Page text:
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Scottish Highlands Spaceport Plans Protested By Extinction Rebellion

Artist impression of Sutherland Spaceport. Image courtesy of Perfect Circle PV via uk.gov.

Extinction Rebellion, the British environmental pressure group that stages mass protests against climate change, has condemned plans to build the UK’s first vertical launch spaceport in Sutherland, located in the Scottish Highlands.

The proposed satellite launch site will be located nearby a protected stretch of peatland at Melness, near Tongue, in the Sutherland area. Extinction Rebellion, with the support of some local residents, are registering their protests as comments on the launch site’s planning application to the local authorities, and are encouraging others around the world who might also be concerned about the potential environmental damage to the area to also comment on the application.

Kate Willis, a representative of Extinction Rebellion in the Highlands, claims that the proposed launch site threatens the ecosystem and delicate biodiversity of the nearby peatlands known as Flow Country. Willis has called the planned launch site “reckless and potentially extremely damaging,” and said that it will “put the fragile peatland ecosystem at huge risk, be that through fuel leaks, pollution or explosions,” according to The Scotsman newspaper.

Flow Country is believed to be the largest bogland in the world, and covers a 2,415 square kilometre area that can store 400 million tonnes of carbon dioxide. Willis also accused the Highland authorities of being “contradictory” in their plans to build the Sutherland spaceport given that in 2019 the council declared a climate emergency and that they are also supporting a proposal to have the Flow Country declared a UN World Heritage site.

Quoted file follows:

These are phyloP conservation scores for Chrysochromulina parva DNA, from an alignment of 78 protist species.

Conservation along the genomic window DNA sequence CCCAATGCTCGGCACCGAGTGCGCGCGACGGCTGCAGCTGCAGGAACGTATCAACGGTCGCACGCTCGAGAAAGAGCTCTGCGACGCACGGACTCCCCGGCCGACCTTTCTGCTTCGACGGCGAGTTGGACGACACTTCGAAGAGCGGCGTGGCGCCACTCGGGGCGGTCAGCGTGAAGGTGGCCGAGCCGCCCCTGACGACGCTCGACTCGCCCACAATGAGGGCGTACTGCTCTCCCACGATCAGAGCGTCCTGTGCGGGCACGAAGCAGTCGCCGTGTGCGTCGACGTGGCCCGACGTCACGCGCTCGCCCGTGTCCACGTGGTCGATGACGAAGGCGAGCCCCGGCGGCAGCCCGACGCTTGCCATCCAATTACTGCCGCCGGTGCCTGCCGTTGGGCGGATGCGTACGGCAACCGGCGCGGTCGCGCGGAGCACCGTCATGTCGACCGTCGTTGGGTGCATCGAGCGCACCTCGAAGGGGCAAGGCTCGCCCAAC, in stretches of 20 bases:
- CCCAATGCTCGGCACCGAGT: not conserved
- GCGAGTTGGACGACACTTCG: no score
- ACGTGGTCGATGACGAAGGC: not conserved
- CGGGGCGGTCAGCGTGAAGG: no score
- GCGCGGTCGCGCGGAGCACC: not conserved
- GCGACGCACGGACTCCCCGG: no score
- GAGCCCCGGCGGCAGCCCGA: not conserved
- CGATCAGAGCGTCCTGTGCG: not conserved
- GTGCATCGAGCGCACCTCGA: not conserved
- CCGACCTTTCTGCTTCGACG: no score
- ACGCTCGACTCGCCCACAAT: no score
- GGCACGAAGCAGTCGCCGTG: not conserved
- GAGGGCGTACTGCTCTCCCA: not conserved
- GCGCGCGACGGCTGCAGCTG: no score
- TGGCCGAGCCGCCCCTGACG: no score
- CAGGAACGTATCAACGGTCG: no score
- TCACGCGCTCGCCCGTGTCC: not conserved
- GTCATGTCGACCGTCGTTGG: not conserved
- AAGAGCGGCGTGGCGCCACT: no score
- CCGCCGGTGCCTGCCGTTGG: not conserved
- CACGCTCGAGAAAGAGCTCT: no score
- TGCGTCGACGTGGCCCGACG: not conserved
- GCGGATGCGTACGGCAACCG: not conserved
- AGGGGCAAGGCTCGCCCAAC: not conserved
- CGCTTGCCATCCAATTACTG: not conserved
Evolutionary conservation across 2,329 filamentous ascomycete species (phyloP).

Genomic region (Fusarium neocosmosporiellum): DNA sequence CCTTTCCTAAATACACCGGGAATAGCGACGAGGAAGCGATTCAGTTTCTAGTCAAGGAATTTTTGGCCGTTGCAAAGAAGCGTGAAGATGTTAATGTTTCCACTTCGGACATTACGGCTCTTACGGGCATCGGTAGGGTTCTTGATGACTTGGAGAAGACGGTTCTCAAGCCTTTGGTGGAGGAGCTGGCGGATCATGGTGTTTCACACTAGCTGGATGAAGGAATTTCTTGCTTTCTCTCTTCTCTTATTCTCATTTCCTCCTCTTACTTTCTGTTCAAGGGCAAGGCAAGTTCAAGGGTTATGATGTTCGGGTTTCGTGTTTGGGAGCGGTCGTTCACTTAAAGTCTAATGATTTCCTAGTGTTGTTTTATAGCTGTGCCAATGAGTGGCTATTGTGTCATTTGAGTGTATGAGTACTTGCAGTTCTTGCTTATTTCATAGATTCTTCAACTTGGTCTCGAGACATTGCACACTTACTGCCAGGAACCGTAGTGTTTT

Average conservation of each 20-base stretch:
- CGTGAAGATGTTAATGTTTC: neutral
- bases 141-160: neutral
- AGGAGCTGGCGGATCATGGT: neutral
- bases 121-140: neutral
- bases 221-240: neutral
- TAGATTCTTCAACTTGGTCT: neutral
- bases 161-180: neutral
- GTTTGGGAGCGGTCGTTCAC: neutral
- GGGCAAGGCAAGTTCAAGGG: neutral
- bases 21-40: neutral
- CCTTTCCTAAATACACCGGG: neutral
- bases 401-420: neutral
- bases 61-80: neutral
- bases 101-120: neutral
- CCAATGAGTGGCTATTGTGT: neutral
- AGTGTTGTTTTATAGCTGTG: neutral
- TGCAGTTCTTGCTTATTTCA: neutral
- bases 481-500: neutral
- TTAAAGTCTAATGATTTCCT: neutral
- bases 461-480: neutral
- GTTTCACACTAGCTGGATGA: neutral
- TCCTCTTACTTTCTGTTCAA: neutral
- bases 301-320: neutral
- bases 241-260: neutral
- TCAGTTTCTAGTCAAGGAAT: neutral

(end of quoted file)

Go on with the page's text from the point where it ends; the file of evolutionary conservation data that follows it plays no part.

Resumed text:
“Investment must focus on the development of a green low carbon economy and re-wilding, particularly in sensitive areas such as the Flow Country,” Willis told The Scotsman.

The Highland and Islands Enterprise (HIE) development agency, who back the Sutherland spaceport planning application, are defending the proposed launch site by citing the economic benefits it will bring to Scotland and the immediate area, claiming that it will create at least 250 jobs across Scotland, with 44 of these going to local residents.

HIE also deny Extinction Rebellion claims that the satellite launch site will threaten the nearby Flow Country ecosystem.

“Over the past two years, leading environmental consultants have assessed the impact that launch operations could have on the land and wildlife around the launch site,” said David Oxley, HIE’s director of business growth. “They have advised us on how best to ensure protection, including measures to restore significant areas of peatland that have been damaged by past activity.”

Extinction Rebellion’s condemnation of the proposed Sutherland spaceport follows the pressure group’s public protests in November 2019 against the decision by Cornwall Council to provide £12.1 million (US$15.7 million) funding for Spaceport Cornwall. Virgin Orbit is committed to using Spaceport Cornwall for its customized Boeing 747 to loft the LaunchOne rocket in to orbit.

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